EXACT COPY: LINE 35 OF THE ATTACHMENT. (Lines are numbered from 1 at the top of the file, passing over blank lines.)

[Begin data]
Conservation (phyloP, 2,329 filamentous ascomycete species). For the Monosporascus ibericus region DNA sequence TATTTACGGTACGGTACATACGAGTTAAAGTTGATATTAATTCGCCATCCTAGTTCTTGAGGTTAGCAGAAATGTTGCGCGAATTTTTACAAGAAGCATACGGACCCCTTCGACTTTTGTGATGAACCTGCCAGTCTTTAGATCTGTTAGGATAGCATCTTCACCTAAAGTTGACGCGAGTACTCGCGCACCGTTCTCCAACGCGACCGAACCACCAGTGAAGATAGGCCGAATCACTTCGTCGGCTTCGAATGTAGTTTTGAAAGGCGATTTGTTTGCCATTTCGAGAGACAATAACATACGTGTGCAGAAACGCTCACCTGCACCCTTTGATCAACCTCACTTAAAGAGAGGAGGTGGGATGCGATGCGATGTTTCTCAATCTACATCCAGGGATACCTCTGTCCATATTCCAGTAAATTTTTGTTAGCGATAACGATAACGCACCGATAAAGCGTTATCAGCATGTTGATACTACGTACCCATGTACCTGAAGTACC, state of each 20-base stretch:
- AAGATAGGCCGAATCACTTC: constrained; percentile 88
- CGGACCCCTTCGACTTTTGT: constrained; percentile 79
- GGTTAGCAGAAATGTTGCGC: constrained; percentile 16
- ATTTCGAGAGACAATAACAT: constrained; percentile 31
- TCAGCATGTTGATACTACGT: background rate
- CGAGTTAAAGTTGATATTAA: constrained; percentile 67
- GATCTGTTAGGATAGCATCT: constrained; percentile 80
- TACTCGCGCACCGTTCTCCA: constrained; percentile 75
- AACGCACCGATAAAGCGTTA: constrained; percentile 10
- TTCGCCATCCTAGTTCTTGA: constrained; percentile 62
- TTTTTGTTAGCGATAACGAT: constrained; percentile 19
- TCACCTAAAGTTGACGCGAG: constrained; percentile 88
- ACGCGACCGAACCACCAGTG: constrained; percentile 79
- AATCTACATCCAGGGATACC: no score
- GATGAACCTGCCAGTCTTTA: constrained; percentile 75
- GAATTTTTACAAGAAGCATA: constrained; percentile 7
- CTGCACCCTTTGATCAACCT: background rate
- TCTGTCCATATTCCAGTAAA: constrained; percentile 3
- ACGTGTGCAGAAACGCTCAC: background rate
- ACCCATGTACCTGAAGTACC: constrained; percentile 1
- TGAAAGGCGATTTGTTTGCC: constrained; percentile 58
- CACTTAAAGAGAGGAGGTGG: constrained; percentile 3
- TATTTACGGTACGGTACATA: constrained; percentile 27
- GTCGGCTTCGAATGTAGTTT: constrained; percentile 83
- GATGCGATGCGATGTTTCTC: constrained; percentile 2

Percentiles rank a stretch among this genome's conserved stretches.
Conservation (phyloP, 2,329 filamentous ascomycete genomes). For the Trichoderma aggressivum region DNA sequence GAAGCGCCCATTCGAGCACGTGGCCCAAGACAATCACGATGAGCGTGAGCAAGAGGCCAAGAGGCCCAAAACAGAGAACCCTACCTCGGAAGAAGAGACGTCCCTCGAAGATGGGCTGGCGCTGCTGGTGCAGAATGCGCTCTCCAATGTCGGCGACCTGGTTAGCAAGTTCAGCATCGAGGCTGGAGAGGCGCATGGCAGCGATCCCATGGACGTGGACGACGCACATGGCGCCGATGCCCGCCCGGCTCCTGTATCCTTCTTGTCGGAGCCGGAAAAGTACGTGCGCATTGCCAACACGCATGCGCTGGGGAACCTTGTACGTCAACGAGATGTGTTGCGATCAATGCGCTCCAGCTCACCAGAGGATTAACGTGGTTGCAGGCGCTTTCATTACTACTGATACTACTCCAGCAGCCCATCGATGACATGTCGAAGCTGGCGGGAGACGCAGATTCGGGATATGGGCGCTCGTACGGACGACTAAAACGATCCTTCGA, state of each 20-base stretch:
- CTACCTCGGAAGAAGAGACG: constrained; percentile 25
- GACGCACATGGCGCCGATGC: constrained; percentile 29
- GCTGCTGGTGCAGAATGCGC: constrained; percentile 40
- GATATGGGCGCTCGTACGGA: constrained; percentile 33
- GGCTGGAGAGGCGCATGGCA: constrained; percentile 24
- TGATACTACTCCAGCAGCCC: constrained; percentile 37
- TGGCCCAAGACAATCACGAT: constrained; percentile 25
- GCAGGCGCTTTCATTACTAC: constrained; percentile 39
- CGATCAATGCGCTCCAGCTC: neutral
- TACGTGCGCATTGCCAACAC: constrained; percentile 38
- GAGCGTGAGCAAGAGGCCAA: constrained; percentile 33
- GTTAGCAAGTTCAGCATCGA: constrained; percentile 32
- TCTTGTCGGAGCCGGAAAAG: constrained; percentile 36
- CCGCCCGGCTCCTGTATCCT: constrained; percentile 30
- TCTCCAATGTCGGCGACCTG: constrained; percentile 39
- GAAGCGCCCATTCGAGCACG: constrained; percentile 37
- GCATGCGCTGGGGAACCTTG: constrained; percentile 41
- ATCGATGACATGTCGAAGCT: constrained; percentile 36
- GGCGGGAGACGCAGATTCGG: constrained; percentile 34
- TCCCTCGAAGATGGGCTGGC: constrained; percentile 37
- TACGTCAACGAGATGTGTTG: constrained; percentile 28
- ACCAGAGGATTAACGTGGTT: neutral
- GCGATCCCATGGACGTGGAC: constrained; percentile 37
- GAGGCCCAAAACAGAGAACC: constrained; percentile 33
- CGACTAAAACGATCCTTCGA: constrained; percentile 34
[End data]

- TGGCCCAAGACAATCACGAT: constrained; percentile 25